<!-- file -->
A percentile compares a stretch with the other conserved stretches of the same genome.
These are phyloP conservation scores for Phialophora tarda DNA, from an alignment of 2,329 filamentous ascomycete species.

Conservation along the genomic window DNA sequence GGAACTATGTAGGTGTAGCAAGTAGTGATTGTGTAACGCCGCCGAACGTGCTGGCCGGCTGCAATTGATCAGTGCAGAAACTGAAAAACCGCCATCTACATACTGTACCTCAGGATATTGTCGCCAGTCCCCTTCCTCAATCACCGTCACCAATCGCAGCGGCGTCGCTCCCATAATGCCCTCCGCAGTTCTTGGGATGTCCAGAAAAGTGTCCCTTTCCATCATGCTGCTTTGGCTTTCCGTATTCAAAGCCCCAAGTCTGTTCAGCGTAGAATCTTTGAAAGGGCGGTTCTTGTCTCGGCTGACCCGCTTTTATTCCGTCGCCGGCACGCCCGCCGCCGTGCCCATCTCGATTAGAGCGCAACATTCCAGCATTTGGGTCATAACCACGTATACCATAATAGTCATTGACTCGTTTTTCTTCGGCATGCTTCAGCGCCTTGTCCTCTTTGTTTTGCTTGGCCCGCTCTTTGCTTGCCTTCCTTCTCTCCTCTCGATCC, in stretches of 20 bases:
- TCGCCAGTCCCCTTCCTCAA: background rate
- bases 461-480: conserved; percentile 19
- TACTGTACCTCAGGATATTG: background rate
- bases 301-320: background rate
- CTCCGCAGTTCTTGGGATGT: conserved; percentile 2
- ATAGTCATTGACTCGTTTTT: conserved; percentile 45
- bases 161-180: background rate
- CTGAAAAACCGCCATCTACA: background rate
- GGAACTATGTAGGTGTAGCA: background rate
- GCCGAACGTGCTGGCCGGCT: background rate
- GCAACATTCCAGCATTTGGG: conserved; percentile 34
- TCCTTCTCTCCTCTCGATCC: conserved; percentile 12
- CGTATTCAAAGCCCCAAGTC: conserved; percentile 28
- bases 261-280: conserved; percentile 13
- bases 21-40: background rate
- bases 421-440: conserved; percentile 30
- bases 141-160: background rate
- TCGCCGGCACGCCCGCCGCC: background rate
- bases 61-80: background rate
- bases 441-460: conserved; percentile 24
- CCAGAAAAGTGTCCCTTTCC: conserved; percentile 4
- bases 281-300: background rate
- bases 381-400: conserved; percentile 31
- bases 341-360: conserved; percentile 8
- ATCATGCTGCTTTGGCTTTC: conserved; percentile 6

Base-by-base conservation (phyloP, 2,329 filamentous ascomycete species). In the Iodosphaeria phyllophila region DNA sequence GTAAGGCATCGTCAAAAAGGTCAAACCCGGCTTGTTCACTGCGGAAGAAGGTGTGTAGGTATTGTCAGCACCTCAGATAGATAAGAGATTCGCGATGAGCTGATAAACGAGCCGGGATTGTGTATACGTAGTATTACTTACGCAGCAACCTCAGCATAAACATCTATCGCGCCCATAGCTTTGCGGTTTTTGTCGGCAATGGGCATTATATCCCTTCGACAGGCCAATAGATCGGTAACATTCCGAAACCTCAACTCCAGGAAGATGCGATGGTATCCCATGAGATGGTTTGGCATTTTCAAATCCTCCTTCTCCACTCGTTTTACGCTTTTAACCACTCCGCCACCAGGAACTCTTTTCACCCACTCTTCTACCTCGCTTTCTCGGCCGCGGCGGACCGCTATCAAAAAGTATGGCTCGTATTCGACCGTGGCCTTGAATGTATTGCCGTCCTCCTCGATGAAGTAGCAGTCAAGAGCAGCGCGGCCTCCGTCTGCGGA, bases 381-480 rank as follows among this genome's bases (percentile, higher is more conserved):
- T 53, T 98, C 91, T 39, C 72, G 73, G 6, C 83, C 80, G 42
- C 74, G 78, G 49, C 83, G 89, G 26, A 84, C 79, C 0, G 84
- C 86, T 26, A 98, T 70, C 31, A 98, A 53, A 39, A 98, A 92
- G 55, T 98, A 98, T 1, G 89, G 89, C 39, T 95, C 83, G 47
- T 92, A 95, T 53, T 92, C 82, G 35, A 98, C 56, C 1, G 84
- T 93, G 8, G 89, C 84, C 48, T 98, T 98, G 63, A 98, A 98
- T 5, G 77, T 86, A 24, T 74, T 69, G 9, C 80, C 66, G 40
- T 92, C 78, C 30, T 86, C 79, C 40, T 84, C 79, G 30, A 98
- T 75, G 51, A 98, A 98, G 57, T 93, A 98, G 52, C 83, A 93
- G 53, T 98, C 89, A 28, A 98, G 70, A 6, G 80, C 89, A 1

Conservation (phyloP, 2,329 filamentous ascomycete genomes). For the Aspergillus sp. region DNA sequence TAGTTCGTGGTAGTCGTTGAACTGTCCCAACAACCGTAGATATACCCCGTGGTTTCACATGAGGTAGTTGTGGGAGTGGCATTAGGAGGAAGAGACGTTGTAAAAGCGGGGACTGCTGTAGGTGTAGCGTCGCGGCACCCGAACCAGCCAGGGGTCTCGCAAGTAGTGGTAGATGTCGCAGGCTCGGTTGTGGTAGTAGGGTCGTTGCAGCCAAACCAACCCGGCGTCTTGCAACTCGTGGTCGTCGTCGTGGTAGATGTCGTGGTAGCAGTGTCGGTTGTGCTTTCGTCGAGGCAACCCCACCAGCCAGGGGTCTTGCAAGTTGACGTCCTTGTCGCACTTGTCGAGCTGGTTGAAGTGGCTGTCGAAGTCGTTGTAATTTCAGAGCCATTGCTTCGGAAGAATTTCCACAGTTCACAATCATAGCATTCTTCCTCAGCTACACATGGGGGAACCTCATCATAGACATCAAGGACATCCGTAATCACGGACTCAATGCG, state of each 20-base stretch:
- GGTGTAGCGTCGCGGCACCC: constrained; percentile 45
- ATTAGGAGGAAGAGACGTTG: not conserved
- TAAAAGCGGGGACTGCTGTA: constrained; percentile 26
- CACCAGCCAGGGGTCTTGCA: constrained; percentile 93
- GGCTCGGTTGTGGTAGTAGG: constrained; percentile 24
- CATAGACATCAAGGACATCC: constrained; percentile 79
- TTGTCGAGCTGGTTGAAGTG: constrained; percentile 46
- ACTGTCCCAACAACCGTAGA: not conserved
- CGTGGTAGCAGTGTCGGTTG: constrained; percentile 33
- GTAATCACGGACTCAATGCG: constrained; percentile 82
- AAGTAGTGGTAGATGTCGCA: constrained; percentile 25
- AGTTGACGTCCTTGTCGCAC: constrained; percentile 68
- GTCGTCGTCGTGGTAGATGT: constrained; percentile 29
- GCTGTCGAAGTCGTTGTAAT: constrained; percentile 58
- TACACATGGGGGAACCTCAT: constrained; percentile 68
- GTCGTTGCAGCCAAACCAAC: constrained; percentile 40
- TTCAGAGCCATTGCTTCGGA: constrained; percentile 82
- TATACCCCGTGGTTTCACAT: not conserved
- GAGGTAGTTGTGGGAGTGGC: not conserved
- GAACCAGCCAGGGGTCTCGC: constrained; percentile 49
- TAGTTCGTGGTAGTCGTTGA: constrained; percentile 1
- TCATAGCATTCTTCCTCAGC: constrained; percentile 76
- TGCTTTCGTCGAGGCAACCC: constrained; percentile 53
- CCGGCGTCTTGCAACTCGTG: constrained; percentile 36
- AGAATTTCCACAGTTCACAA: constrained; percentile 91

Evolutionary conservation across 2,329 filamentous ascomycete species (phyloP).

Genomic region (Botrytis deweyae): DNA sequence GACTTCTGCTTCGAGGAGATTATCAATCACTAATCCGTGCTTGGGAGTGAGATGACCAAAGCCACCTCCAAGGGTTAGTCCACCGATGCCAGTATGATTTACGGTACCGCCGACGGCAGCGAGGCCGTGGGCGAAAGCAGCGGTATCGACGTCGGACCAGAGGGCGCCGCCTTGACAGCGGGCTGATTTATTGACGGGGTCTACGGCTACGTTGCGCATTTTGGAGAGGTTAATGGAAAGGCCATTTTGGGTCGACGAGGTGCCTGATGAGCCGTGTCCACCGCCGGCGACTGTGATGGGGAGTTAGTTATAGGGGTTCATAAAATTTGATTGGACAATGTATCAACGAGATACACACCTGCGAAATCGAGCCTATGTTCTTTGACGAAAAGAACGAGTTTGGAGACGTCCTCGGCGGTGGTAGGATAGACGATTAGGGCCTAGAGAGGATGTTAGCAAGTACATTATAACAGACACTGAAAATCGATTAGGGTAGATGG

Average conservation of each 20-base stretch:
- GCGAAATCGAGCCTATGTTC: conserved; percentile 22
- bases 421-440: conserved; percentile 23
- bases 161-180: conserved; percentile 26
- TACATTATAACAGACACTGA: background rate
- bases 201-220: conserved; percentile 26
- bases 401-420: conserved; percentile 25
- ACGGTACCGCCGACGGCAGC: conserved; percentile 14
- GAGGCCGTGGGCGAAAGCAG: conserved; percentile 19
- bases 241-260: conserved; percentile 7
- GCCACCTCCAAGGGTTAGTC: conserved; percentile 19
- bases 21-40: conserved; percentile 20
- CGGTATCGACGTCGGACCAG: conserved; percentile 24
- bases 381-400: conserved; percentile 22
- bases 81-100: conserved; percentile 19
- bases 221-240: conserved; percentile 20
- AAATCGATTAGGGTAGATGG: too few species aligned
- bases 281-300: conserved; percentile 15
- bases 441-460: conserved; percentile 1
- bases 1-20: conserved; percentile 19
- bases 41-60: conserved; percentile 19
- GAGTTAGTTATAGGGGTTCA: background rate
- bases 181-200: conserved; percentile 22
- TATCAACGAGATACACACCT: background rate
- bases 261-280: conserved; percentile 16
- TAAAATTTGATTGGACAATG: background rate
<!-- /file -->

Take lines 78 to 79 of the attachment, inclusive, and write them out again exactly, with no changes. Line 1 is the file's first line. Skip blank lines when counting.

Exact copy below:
- GCCACCTCCAAGGGTTAGTC: conserved; percentile 19
- bases 21-40: conserved; percentile 20